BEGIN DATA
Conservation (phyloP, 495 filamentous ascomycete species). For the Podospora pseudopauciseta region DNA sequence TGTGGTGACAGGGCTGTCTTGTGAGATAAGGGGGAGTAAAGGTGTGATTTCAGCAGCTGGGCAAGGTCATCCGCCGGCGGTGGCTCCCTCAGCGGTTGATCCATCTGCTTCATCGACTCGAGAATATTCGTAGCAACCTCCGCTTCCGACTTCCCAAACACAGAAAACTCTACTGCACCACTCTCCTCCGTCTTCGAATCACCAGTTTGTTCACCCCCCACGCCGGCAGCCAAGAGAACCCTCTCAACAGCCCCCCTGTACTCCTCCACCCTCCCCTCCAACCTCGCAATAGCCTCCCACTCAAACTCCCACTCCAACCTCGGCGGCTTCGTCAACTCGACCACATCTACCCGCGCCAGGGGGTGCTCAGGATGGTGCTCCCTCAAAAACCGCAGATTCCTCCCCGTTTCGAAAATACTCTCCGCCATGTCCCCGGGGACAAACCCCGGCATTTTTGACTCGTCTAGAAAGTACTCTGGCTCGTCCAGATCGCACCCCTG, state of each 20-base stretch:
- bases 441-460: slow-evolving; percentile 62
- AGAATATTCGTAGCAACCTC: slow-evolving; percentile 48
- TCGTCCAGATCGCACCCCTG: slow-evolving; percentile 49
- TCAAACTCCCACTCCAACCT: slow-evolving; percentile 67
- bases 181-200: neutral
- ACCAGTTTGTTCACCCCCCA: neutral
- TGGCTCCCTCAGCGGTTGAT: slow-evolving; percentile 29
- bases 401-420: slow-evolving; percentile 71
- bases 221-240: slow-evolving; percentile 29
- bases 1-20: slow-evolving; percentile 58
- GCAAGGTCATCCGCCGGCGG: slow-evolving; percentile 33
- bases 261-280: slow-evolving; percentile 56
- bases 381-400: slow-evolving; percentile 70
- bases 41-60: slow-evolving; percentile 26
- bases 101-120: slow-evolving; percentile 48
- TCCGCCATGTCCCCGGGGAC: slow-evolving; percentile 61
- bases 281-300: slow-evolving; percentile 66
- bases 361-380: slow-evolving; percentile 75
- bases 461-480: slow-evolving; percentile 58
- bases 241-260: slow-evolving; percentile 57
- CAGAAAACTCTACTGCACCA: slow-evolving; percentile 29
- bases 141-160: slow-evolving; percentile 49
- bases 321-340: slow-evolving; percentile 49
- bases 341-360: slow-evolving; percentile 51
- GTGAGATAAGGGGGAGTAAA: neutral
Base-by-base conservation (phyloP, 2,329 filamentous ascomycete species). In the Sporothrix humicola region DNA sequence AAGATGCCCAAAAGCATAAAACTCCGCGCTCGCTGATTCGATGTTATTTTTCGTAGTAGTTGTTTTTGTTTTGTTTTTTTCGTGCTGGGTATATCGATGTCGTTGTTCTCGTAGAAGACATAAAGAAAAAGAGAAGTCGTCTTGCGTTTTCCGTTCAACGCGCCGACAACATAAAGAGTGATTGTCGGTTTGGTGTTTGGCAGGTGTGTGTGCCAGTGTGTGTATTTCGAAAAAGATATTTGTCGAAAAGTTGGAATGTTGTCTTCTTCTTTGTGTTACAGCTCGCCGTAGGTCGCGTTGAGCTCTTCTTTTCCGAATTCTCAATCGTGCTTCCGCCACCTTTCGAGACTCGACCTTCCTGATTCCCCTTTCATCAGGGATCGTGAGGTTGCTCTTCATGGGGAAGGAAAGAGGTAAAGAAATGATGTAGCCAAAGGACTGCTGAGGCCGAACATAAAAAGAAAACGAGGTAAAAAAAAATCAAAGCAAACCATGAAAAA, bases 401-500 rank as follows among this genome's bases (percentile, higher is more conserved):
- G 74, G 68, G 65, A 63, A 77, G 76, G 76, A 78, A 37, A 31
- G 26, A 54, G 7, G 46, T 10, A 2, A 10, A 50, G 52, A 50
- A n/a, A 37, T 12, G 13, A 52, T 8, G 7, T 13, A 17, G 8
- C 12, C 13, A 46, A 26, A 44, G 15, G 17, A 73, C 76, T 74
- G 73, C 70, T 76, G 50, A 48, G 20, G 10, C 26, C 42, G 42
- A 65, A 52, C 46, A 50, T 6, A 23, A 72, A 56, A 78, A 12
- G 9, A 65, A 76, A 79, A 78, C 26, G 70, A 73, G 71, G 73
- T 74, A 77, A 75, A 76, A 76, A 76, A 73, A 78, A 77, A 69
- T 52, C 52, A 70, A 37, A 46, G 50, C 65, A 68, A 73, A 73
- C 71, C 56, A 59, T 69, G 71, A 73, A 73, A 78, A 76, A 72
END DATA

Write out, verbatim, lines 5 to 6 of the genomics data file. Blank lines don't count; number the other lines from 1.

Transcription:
- TCAAACTCCCACTCCAACCT: slow-evolving; percentile 67
- bases 181-200: neutral